Mead Minutes: Hello from Niger!

Dr. Tim Mead at work

Hello from Niamey, Niger! When I was on my way to the airport, the clouds were hanging low and heavy, snow was pelting the windshield in small, icy balls; temperatures hovered around freezing. Michigan was having a mild January.

Yesterday, I finished work and went for a walk. The sky was a clear, deep blue and temperatures sizzled in the mid-nineties. What a change!

I am working at the CURE Hôpital des Enfants in Niamey. Niamey is the capital city of Niger. Niger is NOT Nigeria. Niger is north of Nigeria and south of Algeria, Mali, and Libya. Niger is a very hot, dusty place. The Niger River cuts through the country near Niamey, bringing some moisture and, of course, serves as a habitat for malaria-carrying mosquitoes.


Niamey, Niger

Niger is ranked as one of the least developed countries in the world. The major economy is relegated to subsistence farming. As I look at the very dry and dusty landscape, I find it amazing that plants will grow. Irrigation must be used in most regions for the plants to reach maturity. I have seen some gardens clinging tightly along the river’s bank. Most of the time, I am walking in several inches of fine, red dust. The strong sun wants to bake the moisture right out of me.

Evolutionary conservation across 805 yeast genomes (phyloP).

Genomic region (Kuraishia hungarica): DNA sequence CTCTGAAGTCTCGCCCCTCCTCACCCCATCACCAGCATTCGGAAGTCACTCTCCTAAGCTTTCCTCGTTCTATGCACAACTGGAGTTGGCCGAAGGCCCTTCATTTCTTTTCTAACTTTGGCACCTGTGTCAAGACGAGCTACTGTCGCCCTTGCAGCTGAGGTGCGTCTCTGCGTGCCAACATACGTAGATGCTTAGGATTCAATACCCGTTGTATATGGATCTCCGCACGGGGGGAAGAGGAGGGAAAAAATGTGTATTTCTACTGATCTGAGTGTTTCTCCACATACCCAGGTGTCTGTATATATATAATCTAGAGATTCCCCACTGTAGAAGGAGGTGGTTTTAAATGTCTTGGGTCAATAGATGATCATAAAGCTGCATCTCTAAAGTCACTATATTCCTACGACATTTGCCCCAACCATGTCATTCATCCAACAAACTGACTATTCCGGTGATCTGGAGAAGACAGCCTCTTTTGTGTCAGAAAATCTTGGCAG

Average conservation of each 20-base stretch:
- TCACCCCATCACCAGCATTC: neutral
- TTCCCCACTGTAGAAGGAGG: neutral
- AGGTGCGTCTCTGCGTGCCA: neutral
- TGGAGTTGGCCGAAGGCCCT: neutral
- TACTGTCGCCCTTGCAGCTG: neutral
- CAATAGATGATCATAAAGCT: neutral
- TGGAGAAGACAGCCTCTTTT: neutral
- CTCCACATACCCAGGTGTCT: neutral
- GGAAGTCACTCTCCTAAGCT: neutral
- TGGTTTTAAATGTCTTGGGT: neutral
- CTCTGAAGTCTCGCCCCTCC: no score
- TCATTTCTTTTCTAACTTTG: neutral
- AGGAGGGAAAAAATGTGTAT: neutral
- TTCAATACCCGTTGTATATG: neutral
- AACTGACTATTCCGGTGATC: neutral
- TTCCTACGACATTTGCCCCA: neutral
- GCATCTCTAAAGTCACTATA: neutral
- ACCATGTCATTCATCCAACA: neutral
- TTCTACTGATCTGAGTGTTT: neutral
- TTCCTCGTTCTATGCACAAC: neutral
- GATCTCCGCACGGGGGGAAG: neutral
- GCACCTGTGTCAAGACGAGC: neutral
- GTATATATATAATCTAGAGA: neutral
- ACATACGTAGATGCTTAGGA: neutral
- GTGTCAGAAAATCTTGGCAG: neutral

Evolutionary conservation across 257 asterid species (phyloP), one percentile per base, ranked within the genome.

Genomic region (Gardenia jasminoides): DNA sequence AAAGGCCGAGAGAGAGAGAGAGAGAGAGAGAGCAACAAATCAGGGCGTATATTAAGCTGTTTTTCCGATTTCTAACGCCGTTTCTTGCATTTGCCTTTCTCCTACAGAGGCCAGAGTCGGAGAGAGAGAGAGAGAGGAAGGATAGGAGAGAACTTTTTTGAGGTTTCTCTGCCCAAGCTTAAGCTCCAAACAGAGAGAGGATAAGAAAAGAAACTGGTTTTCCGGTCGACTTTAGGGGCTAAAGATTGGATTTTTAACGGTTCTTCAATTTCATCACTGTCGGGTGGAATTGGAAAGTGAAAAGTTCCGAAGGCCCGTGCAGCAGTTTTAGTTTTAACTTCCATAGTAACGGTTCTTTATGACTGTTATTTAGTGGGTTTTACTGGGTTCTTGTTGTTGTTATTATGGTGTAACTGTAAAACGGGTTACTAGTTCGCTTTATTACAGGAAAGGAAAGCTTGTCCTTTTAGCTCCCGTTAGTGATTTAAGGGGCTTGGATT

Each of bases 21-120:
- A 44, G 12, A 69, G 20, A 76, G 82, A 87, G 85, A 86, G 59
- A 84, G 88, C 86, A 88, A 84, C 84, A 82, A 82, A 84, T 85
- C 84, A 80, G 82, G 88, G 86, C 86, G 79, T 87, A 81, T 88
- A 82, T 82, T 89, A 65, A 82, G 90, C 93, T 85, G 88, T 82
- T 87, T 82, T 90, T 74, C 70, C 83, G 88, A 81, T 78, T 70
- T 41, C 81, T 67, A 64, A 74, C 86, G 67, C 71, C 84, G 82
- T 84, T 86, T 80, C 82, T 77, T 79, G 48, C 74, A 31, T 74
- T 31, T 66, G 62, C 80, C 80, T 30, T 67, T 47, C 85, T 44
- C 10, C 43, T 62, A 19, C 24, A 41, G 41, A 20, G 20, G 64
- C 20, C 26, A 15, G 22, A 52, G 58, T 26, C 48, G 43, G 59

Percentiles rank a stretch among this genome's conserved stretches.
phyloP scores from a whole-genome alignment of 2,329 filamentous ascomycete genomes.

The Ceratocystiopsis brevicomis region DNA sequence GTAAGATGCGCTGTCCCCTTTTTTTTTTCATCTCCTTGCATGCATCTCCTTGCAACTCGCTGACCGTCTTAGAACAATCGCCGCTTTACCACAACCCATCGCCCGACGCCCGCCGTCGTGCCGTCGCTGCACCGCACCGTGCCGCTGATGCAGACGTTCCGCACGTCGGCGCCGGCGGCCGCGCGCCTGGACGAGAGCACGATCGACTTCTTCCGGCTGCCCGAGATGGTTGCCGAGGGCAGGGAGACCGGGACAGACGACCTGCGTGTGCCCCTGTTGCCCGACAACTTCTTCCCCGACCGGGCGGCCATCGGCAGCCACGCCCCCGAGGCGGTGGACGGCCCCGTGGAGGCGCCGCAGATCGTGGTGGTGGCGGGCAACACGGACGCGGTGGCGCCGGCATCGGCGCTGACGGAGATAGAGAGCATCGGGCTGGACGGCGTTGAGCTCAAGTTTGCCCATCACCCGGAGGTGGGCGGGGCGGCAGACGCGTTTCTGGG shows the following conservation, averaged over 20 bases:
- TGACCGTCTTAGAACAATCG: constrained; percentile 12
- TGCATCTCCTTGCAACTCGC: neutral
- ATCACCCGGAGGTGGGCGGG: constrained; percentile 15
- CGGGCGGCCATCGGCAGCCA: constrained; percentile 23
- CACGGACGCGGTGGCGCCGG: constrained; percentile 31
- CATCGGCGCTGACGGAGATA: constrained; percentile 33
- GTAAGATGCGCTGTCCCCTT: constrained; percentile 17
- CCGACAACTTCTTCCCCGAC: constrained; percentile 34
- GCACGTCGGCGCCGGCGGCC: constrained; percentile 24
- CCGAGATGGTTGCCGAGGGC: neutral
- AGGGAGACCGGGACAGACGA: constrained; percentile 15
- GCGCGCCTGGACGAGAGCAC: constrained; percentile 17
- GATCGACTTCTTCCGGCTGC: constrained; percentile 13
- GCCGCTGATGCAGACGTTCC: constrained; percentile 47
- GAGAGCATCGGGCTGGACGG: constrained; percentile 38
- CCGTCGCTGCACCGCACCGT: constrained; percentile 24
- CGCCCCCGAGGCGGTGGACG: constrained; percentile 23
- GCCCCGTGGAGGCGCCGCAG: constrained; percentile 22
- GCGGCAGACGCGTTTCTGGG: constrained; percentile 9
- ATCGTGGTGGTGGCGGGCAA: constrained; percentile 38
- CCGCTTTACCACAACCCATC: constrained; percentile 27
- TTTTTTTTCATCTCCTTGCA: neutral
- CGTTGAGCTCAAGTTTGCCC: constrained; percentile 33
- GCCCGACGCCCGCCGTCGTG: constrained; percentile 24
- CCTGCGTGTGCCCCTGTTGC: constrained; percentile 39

Niger’s birth rate is one of the highest in the world, but the infant and maternity death rates are also high. Walking around, I encounter hundreds of children apparently roaming the neighborhoods. Open fires, malnutrition, limited medical resources, and congenital issues mean there are many children with needs. The medical needs are huge; CURE is not designed to do it all. CURE brings specialty, surgical care for children with physical disabilities who have no other options. In my first few days here, I have seen children with familiar problems of untreated clubfeet, angular deformities, and chronic bone infections. The children may look different in appearance and speak a different language than what I’ve encountered in Kenya or the Philippines, but the medical issues cross cultural and geographic lines.


I have been exploring Niamey after work gets done. My socks have turned a reddish, dusty brown. Strolling along, I receive greetings from many smiling kids. I enjoy wandering the city once again. I was last here near the end of 2014, but not too much has changed. Some of the roads have been completed. The railroad tracks rest in the dust and are still sitting with no signs of trains. Many, many children of all ages roam the streets, laughing and creating different games with what they have. The fields are littered with ever-present plastic bags.


French is the language of Niger. The language and baguettes are the major remnants of France’s influence in Niger. I have wondered where the bakers get all the flour to make the crusty loaves. There must be areas growing wheat in country, I guess. I am thankful for the great bread to enjoy. A cup of coffee, a chunk of bread, and I am good to start my day!


Fresh bread.

Niger is a country in need of many things. The economy is poor and lacking infrastructure. The weather is difficult. Landlocked Niger has no access to the oceans directly. The people I have met are friendly, even to this non-French speaking guy. They, like us, all live life one day at a time. We at CURE try lighten burdens as we can and live in the hope we have in His grip.